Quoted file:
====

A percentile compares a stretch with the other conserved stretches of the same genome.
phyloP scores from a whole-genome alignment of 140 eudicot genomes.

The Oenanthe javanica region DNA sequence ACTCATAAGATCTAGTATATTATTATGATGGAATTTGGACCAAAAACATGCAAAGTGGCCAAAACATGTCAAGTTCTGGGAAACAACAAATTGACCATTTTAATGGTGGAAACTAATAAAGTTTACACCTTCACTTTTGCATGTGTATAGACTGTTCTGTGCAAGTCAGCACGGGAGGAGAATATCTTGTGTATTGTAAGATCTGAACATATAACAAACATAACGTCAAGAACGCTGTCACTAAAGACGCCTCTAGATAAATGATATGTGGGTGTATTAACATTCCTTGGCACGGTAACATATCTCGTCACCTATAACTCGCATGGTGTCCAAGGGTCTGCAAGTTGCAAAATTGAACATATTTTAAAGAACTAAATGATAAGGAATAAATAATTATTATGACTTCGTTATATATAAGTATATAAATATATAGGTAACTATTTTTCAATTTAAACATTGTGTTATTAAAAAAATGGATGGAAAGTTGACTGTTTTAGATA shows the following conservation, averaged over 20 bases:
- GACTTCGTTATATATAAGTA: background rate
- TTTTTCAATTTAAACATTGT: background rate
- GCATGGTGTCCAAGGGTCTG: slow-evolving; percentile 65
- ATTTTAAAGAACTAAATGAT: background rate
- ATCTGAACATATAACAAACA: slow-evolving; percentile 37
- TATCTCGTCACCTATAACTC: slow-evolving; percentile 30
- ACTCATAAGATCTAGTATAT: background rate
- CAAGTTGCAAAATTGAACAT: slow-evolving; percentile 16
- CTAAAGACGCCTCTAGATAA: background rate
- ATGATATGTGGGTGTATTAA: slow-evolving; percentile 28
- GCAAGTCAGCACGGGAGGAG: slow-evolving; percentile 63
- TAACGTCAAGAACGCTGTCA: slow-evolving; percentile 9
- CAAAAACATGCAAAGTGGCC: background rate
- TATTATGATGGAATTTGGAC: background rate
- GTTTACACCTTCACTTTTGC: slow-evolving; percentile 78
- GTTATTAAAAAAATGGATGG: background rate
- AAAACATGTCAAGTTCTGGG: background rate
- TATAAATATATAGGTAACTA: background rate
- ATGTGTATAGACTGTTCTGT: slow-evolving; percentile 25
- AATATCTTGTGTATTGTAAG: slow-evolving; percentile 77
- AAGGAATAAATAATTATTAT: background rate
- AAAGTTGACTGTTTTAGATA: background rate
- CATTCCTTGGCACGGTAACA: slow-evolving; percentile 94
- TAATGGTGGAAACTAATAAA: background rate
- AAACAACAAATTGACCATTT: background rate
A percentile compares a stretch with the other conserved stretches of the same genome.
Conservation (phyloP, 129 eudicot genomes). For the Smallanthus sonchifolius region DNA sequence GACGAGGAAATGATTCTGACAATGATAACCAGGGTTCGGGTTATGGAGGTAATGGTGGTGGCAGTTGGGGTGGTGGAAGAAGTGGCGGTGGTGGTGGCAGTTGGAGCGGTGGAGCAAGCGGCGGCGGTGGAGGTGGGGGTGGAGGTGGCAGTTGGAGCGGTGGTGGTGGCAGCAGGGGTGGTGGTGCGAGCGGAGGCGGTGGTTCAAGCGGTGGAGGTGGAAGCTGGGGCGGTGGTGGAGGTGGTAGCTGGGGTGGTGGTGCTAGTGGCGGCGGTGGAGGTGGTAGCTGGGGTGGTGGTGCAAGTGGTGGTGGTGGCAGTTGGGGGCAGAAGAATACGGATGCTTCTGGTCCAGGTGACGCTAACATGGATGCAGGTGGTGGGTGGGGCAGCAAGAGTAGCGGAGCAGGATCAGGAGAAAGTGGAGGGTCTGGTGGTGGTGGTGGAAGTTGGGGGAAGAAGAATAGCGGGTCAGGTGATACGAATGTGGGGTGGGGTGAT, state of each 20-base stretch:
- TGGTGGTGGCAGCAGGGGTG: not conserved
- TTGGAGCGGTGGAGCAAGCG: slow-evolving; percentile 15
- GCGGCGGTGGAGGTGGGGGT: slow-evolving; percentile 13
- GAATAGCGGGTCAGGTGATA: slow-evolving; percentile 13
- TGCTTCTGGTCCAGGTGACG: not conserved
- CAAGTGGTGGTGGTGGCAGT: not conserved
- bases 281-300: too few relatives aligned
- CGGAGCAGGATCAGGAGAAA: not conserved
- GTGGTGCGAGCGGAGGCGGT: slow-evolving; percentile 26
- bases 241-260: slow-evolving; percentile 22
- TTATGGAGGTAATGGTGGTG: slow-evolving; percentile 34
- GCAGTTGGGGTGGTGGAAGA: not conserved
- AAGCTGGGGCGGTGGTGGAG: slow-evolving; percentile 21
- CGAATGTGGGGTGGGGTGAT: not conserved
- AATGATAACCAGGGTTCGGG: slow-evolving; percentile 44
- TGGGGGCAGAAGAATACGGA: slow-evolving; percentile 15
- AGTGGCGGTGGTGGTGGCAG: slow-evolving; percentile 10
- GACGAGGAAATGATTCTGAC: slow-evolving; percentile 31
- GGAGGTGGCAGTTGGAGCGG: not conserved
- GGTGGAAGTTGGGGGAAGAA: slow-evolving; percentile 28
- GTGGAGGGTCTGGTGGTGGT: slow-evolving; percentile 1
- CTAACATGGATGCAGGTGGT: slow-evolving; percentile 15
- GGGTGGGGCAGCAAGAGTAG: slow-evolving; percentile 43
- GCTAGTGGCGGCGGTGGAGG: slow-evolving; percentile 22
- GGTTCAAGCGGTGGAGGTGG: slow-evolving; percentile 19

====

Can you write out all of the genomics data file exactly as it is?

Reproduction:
A percentile compares a stretch with the other conserved stretches of the same genome.
phyloP scores from a whole-genome alignment of 140 eudicot genomes.

The Oenanthe javanica region DNA sequence ACTCATAAGATCTAGTATATTATTATGATGGAATTTGGACCAAAAACATGCAAAGTGGCCAAAACATGTCAAGTTCTGGGAAACAACAAATTGACCATTTTAATGGTGGAAACTAATAAAGTTTACACCTTCACTTTTGCATGTGTATAGACTGTTCTGTGCAAGTCAGCACGGGAGGAGAATATCTTGTGTATTGTAAGATCTGAACATATAACAAACATAACGTCAAGAACGCTGTCACTAAAGACGCCTCTAGATAAATGATATGTGGGTGTATTAACATTCCTTGGCACGGTAACATATCTCGTCACCTATAACTCGCATGGTGTCCAAGGGTCTGCAAGTTGCAAAATTGAACATATTTTAAAGAACTAAATGATAAGGAATAAATAATTATTATGACTTCGTTATATATAAGTATATAAATATATAGGTAACTATTTTTCAATTTAAACATTGTGTTATTAAAAAAATGGATGGAAAGTTGACTGTTTTAGATA shows the following conservation, averaged over 20 bases:
- GACTTCGTTATATATAAGTA: background rate
- TTTTTCAATTTAAACATTGT: background rate
- GCATGGTGTCCAAGGGTCTG: slow-evolving; percentile 65
- ATTTTAAAGAACTAAATGAT: background rate
- ATCTGAACATATAACAAACA: slow-evolving; percentile 37
- TATCTCGTCACCTATAACTC: slow-evolving; percentile 30
- ACTCATAAGATCTAGTATAT: background rate
- CAAGTTGCAAAATTGAACAT: slow-evolving; percentile 16
- CTAAAGACGCCTCTAGATAA: background rate
- ATGATATGTGGGTGTATTAA: slow-evolving; percentile 28
- GCAAGTCAGCACGGGAGGAG: slow-evolving; percentile 63
- TAACGTCAAGAACGCTGTCA: slow-evolving; percentile 9
- CAAAAACATGCAAAGTGGCC: background rate
- TATTATGATGGAATTTGGAC: background rate
- GTTTACACCTTCACTTTTGC: slow-evolving; percentile 78
- GTTATTAAAAAAATGGATGG: background rate
- AAAACATGTCAAGTTCTGGG: background rate
- TATAAATATATAGGTAACTA: background rate
- ATGTGTATAGACTGTTCTGT: slow-evolving; percentile 25
- AATATCTTGTGTATTGTAAG: slow-evolving; percentile 77
- AAGGAATAAATAATTATTAT: background rate
- AAAGTTGACTGTTTTAGATA: background rate
- CATTCCTTGGCACGGTAACA: slow-evolving; percentile 94
- TAATGGTGGAAACTAATAAA: background rate
- AAACAACAAATTGACCATTT: background rate
A percentile compares a stretch with the other conserved stretches of the same genome.
Conservation (phyloP, 129 eudicot genomes). For the Smallanthus sonchifolius region DNA sequence GACGAGGAAATGATTCTGACAATGATAACCAGGGTTCGGGTTATGGAGGTAATGGTGGTGGCAGTTGGGGTGGTGGAAGAAGTGGCGGTGGTGGTGGCAGTTGGAGCGGTGGAGCAAGCGGCGGCGGTGGAGGTGGGGGTGGAGGTGGCAGTTGGAGCGGTGGTGGTGGCAGCAGGGGTGGTGGTGCGAGCGGAGGCGGTGGTTCAAGCGGTGGAGGTGGAAGCTGGGGCGGTGGTGGAGGTGGTAGCTGGGGTGGTGGTGCTAGTGGCGGCGGTGGAGGTGGTAGCTGGGGTGGTGGTGCAAGTGGTGGTGGTGGCAGTTGGGGGCAGAAGAATACGGATGCTTCTGGTCCAGGTGACGCTAACATGGATGCAGGTGGTGGGTGGGGCAGCAAGAGTAGCGGAGCAGGATCAGGAGAAAGTGGAGGGTCTGGTGGTGGTGGTGGAAGTTGGGGGAAGAAGAATAGCGGGTCAGGTGATACGAATGTGGGGTGGGGTGAT, state of each 20-base stretch:
- TGGTGGTGGCAGCAGGGGTG: not conserved
- TTGGAGCGGTGGAGCAAGCG: slow-evolving; percentile 15
- GCGGCGGTGGAGGTGGGGGT: slow-evolving; percentile 13
- GAATAGCGGGTCAGGTGATA: slow-evolving; percentile 13
- TGCTTCTGGTCCAGGTGACG: not conserved
- CAAGTGGTGGTGGTGGCAGT: not conserved
- bases 281-300: too few relatives aligned
- CGGAGCAGGATCAGGAGAAA: not conserved
- GTGGTGCGAGCGGAGGCGGT: slow-evolving; percentile 26
- bases 241-260: slow-evolving; percentile 22
- TTATGGAGGTAATGGTGGTG: slow-evolving; percentile 34
- GCAGTTGGGGTGGTGGAAGA: not conserved
- AAGCTGGGGCGGTGGTGGAG: slow-evolving; percentile 21
- CGAATGTGGGGTGGGGTGAT: not conserved
- AATGATAACCAGGGTTCGGG: slow-evolving; percentile 44
- TGGGGGCAGAAGAATACGGA: slow-evolving; percentile 15
- AGTGGCGGTGGTGGTGGCAG: slow-evolving; percentile 10
- GACGAGGAAATGATTCTGAC: slow-evolving; percentile 31
- GGAGGTGGCAGTTGGAGCGG: not conserved
- GGTGGAAGTTGGGGGAAGAA: slow-evolving; percentile 28
- GTGGAGGGTCTGGTGGTGGT: slow-evolving; percentile 1
- CTAACATGGATGCAGGTGGT: slow-evolving; percentile 15
- GGGTGGGGCAGCAAGAGTAG: slow-evolving; percentile 43
- GCTAGTGGCGGCGGTGGAGG: slow-evolving; percentile 22
- GGTTCAAGCGGTGGAGGTGG: slow-evolving; percentile 19